According to him, the Pitaya, which thrives in tropical climates, requires attention and care for optimal production. It also does well under semi-arid conditions.

Kenya’s location on the Equator is great for the plant, which needs adequate sunlight throughout the year. Ideal temperatures range between 15°C and 35°C.

A single fruit can weigh between 500 grams and 1.2 kilogrammes with each kilo retailing at between Ksh1,000 and Ksh2,000.

’’I imported some cuttings from the Philippines and propagated them. The cuttings are in demand across East Africa and each sells for Ksh500. From a 30m2 plot you can make about Ksh55,000 monthly,’’ he says.

Where else is this fruit grown?

The fruit grows in the Philippines and Vietnam, which grows on about 36,000 hectares, making her one of the largest producers.

About 90 per cent of her produce is exported to China. Other markets are the UK, Hong Kong, Australia, and North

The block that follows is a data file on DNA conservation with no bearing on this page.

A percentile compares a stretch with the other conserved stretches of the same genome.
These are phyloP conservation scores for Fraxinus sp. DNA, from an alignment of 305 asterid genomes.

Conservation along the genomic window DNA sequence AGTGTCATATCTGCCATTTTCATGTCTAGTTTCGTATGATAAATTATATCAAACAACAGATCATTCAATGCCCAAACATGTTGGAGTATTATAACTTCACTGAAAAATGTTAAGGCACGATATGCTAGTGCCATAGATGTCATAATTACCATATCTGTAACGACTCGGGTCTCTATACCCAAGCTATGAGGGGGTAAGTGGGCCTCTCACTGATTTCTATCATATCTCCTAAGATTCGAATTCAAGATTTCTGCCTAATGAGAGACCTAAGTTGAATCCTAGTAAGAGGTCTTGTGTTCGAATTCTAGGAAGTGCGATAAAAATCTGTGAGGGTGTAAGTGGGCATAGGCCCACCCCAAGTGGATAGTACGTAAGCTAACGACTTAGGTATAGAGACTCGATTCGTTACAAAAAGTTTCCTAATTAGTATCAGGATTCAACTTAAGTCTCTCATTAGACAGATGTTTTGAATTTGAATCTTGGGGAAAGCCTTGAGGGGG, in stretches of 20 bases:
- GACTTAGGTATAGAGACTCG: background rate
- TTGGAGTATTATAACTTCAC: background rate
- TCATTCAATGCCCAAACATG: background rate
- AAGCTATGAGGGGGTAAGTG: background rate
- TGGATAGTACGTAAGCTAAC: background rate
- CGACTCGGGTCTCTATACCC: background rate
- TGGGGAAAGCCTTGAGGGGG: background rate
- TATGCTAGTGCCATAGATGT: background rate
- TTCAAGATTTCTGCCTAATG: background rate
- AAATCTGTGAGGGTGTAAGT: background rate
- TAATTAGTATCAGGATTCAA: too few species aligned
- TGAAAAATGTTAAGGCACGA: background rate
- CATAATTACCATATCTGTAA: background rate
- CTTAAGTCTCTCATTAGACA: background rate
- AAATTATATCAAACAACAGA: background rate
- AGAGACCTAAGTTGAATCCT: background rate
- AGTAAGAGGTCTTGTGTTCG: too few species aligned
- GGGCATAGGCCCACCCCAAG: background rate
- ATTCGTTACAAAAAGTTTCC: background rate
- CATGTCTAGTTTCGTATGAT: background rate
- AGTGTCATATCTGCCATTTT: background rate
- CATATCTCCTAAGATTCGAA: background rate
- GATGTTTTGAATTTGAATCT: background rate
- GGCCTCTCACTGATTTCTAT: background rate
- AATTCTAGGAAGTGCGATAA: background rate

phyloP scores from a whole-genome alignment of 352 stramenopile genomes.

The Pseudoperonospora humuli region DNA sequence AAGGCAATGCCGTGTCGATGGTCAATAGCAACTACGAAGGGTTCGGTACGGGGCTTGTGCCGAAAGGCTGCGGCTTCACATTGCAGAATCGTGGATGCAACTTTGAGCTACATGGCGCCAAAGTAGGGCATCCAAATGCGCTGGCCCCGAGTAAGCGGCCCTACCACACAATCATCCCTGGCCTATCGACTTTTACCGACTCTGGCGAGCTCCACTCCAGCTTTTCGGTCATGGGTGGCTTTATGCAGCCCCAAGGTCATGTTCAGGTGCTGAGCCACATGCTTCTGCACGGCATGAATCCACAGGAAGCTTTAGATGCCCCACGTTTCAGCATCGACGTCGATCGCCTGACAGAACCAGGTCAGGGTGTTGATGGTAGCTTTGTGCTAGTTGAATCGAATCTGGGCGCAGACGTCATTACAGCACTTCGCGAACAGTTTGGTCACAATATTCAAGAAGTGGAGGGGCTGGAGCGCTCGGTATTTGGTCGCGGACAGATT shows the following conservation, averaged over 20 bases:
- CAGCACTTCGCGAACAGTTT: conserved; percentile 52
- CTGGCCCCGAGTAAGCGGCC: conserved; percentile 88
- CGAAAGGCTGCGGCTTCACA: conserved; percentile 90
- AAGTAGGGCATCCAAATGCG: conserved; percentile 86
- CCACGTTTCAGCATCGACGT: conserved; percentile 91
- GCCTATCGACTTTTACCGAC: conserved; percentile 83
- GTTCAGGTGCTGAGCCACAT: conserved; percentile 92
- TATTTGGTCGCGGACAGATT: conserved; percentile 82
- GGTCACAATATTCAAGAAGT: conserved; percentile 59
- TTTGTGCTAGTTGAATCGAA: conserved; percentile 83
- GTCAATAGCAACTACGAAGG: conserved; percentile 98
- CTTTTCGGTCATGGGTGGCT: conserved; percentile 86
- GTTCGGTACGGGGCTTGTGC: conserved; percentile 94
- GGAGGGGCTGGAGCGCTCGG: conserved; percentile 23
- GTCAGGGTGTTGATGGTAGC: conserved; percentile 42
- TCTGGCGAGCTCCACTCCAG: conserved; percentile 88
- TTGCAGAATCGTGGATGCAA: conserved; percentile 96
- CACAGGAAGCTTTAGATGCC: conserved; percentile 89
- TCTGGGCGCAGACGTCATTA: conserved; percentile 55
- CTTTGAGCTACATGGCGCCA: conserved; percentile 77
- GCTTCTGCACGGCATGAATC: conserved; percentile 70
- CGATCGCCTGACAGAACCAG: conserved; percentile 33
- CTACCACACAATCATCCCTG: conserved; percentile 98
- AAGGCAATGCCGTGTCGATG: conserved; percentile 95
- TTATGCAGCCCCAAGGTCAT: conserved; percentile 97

America. In Kenya, its demand is on the rise, driven by the growing interest in eating healthy.

“I have been approached by local clients to deliver two tonnes every week,” Dr Acosta adds.


As an Investment

The fruit is perfect for long-term investment, because of its long life span of 20 to 30 years.

The dragon fruit’s season in Kenya runs from November to May with January, February, March and April being at the peak.

He first grew the Dragon Fruit in 2015, when there was very little interest in the crop. However, this changed when he sold his first harvest to a client in Meru, who dug into the business idea, investing the fruit on his five-acre farm.

The Strathmore University don recently sold cuttings in Makuyu, Murang’a County to someone who stands to become one of the largest growers in Kenya.

He sold others to a farmer in Kitui who now grows the fruit on five acres and Naivasha on 10 acres, Malindi, Uganda, and Tanzania.